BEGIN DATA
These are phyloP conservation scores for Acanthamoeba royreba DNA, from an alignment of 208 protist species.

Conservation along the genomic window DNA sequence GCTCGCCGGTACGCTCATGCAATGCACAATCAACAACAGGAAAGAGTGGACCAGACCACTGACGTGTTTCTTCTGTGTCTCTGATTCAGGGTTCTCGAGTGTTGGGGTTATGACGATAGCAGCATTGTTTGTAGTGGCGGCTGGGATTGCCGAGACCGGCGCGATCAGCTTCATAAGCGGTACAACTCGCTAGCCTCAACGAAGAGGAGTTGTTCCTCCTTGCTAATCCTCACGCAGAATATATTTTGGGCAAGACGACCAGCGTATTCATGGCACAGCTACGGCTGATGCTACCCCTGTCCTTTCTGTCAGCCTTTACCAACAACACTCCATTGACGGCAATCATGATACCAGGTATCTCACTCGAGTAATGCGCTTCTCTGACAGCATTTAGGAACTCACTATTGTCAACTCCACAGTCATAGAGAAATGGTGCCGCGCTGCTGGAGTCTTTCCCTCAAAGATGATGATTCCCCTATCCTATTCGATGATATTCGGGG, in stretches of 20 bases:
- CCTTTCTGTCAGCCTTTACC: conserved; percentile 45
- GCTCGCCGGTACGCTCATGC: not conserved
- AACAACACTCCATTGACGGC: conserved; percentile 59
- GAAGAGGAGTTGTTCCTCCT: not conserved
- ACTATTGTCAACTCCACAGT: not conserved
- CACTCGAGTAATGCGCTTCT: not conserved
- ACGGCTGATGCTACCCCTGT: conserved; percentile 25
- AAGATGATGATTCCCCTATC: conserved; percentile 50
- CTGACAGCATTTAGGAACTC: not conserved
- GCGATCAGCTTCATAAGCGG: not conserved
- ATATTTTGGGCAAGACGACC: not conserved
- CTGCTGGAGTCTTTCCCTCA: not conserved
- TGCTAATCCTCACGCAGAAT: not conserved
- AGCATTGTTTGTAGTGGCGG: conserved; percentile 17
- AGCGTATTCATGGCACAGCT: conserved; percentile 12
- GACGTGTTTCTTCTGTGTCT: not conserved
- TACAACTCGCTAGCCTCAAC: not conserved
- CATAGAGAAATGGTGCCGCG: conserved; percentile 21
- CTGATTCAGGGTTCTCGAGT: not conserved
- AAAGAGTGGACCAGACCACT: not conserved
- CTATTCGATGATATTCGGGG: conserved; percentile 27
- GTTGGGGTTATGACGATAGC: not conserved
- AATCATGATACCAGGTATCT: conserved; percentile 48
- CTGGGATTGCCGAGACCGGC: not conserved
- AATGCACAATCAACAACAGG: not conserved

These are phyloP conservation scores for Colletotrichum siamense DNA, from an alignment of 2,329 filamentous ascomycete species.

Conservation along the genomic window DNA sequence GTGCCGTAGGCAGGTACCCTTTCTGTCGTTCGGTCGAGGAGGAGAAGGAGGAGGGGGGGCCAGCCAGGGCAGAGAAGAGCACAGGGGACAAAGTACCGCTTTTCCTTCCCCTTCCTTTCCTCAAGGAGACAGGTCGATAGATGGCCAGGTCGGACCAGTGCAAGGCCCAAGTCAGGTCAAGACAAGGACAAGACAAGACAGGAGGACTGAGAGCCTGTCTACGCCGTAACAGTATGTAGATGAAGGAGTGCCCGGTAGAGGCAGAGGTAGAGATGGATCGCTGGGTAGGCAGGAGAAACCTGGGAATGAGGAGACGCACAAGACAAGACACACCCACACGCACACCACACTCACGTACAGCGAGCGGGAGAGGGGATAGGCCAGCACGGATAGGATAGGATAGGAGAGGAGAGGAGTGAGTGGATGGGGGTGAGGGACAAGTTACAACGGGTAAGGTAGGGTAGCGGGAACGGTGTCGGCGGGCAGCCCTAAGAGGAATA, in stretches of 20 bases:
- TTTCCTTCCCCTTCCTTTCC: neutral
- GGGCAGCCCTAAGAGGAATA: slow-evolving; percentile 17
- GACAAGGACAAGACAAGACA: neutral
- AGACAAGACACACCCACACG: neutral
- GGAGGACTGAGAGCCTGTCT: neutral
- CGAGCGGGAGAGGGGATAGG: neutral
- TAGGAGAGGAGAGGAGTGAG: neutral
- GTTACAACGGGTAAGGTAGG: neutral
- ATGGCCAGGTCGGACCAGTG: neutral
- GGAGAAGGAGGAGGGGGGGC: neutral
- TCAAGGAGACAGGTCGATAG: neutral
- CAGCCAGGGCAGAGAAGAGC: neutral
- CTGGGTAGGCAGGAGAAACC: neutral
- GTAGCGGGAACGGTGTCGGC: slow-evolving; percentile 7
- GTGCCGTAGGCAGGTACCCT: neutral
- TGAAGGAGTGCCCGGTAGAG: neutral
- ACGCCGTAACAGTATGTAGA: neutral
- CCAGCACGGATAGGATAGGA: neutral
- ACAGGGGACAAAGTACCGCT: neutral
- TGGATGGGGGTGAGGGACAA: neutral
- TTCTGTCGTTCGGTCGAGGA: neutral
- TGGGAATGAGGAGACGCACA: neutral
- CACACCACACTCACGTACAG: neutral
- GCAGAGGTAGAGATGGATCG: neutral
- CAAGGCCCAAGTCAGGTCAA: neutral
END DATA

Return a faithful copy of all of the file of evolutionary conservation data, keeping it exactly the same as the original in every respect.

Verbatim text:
These are phyloP conservation scores for Acanthamoeba royreba DNA, from an alignment of 208 protist species.

Conservation along the genomic window DNA sequence GCTCGCCGGTACGCTCATGCAATGCACAATCAACAACAGGAAAGAGTGGACCAGACCACTGACGTGTTTCTTCTGTGTCTCTGATTCAGGGTTCTCGAGTGTTGGGGTTATGACGATAGCAGCATTGTTTGTAGTGGCGGCTGGGATTGCCGAGACCGGCGCGATCAGCTTCATAAGCGGTACAACTCGCTAGCCTCAACGAAGAGGAGTTGTTCCTCCTTGCTAATCCTCACGCAGAATATATTTTGGGCAAGACGACCAGCGTATTCATGGCACAGCTACGGCTGATGCTACCCCTGTCCTTTCTGTCAGCCTTTACCAACAACACTCCATTGACGGCAATCATGATACCAGGTATCTCACTCGAGTAATGCGCTTCTCTGACAGCATTTAGGAACTCACTATTGTCAACTCCACAGTCATAGAGAAATGGTGCCGCGCTGCTGGAGTCTTTCCCTCAAAGATGATGATTCCCCTATCCTATTCGATGATATTCGGGG, in stretches of 20 bases:
- CCTTTCTGTCAGCCTTTACC: conserved; percentile 45
- GCTCGCCGGTACGCTCATGC: not conserved
- AACAACACTCCATTGACGGC: conserved; percentile 59
- GAAGAGGAGTTGTTCCTCCT: not conserved
- ACTATTGTCAACTCCACAGT: not conserved
- CACTCGAGTAATGCGCTTCT: not conserved
- ACGGCTGATGCTACCCCTGT: conserved; percentile 25
- AAGATGATGATTCCCCTATC: conserved; percentile 50
- CTGACAGCATTTAGGAACTC: not conserved
- GCGATCAGCTTCATAAGCGG: not conserved
- ATATTTTGGGCAAGACGACC: not conserved
- CTGCTGGAGTCTTTCCCTCA: not conserved
- TGCTAATCCTCACGCAGAAT: not conserved
- AGCATTGTTTGTAGTGGCGG: conserved; percentile 17
- AGCGTATTCATGGCACAGCT: conserved; percentile 12
- GACGTGTTTCTTCTGTGTCT: not conserved
- TACAACTCGCTAGCCTCAAC: not conserved
- CATAGAGAAATGGTGCCGCG: conserved; percentile 21
- CTGATTCAGGGTTCTCGAGT: not conserved
- AAAGAGTGGACCAGACCACT: not conserved
- CTATTCGATGATATTCGGGG: conserved; percentile 27
- GTTGGGGTTATGACGATAGC: not conserved
- AATCATGATACCAGGTATCT: conserved; percentile 48
- CTGGGATTGCCGAGACCGGC: not conserved
- AATGCACAATCAACAACAGG: not conserved

These are phyloP conservation scores for Colletotrichum siamense DNA, from an alignment of 2,329 filamentous ascomycete species.

Conservation along the genomic window DNA sequence GTGCCGTAGGCAGGTACCCTTTCTGTCGTTCGGTCGAGGAGGAGAAGGAGGAGGGGGGGCCAGCCAGGGCAGAGAAGAGCACAGGGGACAAAGTACCGCTTTTCCTTCCCCTTCCTTTCCTCAAGGAGACAGGTCGATAGATGGCCAGGTCGGACCAGTGCAAGGCCCAAGTCAGGTCAAGACAAGGACAAGACAAGACAGGAGGACTGAGAGCCTGTCTACGCCGTAACAGTATGTAGATGAAGGAGTGCCCGGTAGAGGCAGAGGTAGAGATGGATCGCTGGGTAGGCAGGAGAAACCTGGGAATGAGGAGACGCACAAGACAAGACACACCCACACGCACACCACACTCACGTACAGCGAGCGGGAGAGGGGATAGGCCAGCACGGATAGGATAGGATAGGAGAGGAGAGGAGTGAGTGGATGGGGGTGAGGGACAAGTTACAACGGGTAAGGTAGGGTAGCGGGAACGGTGTCGGCGGGCAGCCCTAAGAGGAATA, in stretches of 20 bases:
- TTTCCTTCCCCTTCCTTTCC: neutral
- GGGCAGCCCTAAGAGGAATA: slow-evolving; percentile 17
- GACAAGGACAAGACAAGACA: neutral
- AGACAAGACACACCCACACG: neutral
- GGAGGACTGAGAGCCTGTCT: neutral
- CGAGCGGGAGAGGGGATAGG: neutral
- TAGGAGAGGAGAGGAGTGAG: neutral
- GTTACAACGGGTAAGGTAGG: neutral
- ATGGCCAGGTCGGACCAGTG: neutral
- GGAGAAGGAGGAGGGGGGGC: neutral
- TCAAGGAGACAGGTCGATAG: neutral
- CAGCCAGGGCAGAGAAGAGC: neutral
- CTGGGTAGGCAGGAGAAACC: neutral
- GTAGCGGGAACGGTGTCGGC: slow-evolving; percentile 7
- GTGCCGTAGGCAGGTACCCT: neutral
- TGAAGGAGTGCCCGGTAGAG: neutral
- ACGCCGTAACAGTATGTAGA: neutral
- CCAGCACGGATAGGATAGGA: neutral
- ACAGGGGACAAAGTACCGCT: neutral
- TGGATGGGGGTGAGGGACAA: neutral
- TTCTGTCGTTCGGTCGAGGA: neutral
- TGGGAATGAGGAGACGCACA: neutral
- CACACCACACTCACGTACAG: neutral
- GCAGAGGTAGAGATGGATCG: neutral
- CAAGGCCCAAGTCAGGTCAA: neutral